MATHS AND POLITICS
Scathing criticisms were levelled at the department of energy’s new draft Integrated Resource Plan (IRP) this week in Boksburg, especially the “illogical” bias against renewable energy.
Industry groups and the minister of energy’s own jilted advisers echoed major complaints, including that government has set aside far too little time for consultations, while withholding crucial information that makes it hard to consult in the first place.
The IRP is arguably the most important piece of state planning South Africa has as it determines billions in rands of power investments.
The Energy Intensive User Group of Southern Africa (EIUG), a lobby of Eskom’s biggest industrial customers complained that the consultation period, which ends on February 15, is too short. It has written to the department asking for consultations to be extended.
Crucially, the IRP’s contentious assumptions around the costs of various technologies are also still unknown.
The EIUG’s main criticism of the IRP is that it makes “overly optimistic” assumptions about how much power South Africa will need. This means any decision about nuclear or other base load stations can safely be postponed, said the EIUG’s Jay Morris.
“Of all the technology options, nuclear has the biggest risk of time and cost overruns,” he said.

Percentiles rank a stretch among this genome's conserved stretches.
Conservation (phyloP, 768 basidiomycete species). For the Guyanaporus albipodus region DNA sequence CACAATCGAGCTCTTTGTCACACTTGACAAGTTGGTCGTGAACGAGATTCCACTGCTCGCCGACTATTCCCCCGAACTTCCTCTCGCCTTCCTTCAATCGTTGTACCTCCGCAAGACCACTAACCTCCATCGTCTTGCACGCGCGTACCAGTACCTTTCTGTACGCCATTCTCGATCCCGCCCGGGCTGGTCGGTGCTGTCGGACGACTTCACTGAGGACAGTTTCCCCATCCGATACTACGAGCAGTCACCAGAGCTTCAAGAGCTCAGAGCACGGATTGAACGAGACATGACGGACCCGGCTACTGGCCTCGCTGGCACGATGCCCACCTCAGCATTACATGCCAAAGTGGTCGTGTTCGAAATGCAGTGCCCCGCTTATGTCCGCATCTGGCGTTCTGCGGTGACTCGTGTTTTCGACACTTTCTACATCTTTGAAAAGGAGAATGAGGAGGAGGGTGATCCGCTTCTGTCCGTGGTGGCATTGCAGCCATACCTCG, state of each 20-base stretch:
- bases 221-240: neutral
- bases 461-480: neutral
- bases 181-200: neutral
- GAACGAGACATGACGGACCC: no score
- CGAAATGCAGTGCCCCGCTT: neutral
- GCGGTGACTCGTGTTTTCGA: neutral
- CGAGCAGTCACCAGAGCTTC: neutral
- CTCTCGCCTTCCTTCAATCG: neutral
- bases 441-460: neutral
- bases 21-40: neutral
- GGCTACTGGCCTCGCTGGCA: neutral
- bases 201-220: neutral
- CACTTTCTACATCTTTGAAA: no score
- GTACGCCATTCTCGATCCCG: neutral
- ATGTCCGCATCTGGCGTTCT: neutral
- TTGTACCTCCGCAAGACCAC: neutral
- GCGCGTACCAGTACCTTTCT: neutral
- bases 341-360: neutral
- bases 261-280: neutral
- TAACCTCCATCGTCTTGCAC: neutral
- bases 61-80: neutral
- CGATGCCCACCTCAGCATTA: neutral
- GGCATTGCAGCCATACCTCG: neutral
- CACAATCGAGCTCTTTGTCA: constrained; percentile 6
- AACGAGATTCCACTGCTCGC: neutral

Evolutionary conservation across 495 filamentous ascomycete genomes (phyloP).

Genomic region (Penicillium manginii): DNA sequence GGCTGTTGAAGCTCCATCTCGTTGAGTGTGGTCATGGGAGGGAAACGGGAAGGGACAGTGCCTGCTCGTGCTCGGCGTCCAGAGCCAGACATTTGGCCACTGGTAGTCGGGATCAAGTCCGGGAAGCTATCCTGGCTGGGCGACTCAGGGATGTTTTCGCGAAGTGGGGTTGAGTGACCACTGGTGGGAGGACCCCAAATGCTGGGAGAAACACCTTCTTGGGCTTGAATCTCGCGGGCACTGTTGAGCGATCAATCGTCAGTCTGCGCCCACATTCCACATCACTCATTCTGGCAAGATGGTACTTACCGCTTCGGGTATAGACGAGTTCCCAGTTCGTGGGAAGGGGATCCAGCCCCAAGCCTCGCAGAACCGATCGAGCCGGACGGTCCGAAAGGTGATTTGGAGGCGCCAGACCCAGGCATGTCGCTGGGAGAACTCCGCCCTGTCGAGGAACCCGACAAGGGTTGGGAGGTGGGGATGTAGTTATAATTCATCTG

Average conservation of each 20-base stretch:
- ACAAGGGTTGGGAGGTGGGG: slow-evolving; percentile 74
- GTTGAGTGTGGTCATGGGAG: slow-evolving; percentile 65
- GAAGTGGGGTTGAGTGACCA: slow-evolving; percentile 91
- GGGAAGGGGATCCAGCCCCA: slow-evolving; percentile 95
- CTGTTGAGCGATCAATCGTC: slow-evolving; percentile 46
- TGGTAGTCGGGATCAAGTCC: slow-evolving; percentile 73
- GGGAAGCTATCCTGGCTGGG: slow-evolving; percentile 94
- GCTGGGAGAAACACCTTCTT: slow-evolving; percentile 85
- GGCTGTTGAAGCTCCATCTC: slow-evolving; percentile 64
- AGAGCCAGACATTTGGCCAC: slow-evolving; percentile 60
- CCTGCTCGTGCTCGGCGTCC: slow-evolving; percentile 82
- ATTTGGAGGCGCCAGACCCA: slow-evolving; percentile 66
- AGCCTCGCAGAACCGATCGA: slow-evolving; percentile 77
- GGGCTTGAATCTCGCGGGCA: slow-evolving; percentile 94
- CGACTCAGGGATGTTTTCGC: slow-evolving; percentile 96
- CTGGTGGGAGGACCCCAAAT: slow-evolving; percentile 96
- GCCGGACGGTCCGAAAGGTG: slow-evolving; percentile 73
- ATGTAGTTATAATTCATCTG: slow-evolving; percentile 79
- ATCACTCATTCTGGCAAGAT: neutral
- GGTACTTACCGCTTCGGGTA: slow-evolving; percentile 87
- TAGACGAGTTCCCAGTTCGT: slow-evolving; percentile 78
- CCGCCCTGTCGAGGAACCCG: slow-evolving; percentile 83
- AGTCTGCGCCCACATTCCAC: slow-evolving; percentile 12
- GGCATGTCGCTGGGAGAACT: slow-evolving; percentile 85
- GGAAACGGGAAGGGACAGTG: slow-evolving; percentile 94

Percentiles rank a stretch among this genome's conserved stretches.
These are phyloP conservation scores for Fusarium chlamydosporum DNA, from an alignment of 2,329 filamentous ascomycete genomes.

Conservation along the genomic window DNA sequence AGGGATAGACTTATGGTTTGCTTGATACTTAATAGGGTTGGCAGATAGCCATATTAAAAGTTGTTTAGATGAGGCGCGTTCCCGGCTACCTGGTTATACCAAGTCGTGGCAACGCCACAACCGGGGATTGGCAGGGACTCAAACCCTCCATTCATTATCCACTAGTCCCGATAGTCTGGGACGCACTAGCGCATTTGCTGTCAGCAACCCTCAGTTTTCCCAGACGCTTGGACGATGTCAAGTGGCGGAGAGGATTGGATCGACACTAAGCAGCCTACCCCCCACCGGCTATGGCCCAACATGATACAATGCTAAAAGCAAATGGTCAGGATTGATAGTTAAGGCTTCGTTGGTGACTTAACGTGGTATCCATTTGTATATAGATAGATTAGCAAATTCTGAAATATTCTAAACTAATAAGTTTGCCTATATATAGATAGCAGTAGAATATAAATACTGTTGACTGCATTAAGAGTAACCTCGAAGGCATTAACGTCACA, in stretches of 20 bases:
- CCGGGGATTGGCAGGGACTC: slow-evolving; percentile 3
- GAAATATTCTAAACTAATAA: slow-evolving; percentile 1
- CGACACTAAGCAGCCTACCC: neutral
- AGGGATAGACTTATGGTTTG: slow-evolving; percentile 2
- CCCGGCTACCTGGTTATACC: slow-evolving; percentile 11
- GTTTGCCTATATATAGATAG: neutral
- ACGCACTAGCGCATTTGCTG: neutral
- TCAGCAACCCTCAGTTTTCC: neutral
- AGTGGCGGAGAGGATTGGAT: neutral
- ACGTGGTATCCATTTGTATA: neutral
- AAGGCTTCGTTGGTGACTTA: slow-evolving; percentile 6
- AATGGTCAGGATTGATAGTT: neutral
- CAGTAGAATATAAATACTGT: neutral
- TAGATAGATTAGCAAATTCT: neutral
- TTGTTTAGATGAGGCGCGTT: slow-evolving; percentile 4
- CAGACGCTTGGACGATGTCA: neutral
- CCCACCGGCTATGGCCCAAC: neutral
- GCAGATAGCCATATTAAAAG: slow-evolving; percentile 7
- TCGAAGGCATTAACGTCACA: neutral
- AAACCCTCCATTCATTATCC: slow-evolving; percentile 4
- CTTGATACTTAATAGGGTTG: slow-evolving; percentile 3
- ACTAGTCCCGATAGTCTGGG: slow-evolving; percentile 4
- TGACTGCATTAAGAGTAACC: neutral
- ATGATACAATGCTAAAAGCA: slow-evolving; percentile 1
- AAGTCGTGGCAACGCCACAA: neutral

Advisers to Energy Minister Tina Joemat-Pettersson used the event to publically release the serious criticisms they had made before the plan was unveiled.
Recommendations made by the Ministerial Advisory Council on Energy (Mace) were, however, summarily ignored. In a note it sent to Joemat-Pettersson on October 31, it criticised the “illogical” decision to assume higher prices for solar power than the older 2013 IRP had done, “while, in reality, prices have fallen substantially”.
When it comes to wind power, the new IRP assumes exactly the same prices that had been listed in 2013, despite the actual price of recent projects in South Africa already being far lower.
But even if the unrealistically high prices are used, the model would still call for massive renewable expansion and no nuclear in the foreseeable future.
An arbitrary “build limit” was, however, imposed on renewables. This is the only reason nuclear features at all. The IRP “base case” calls for new nuclear power to be online by 2037.
Mace is scathing of this apparently baseless gerrymandering of the model. There is nothing unrealistic about building the huge amounts of renewables, augmented by gas plants, that an unconstrained model would advise, it wrote to Joemat-Pettersson.
“It is illogical to impose annual build limits to solar power and wind, and, more so, to only limit these two technologies and none of the others,” read the note.
Speaking to City Press, Mace member and professor at the University of Cape Town’s Graduate School of Business Anton Eberhard said that nuclear energy “does not appear in the base case, or any other scenario, unless artificial constraints are placed on the amount of wind and solar that can be built in any one year”.
“There is no rational basis for restricting solar and wind. Gas provides a back-up, so reliability is assured and grid connections will not be a constraint.”
Joemat-Pettersson has, however, already jumped to the defence of the renewable energy limits. In an opinion piece for the Business Report recently, she asserted that “renewable energy cannot be unconstrained”.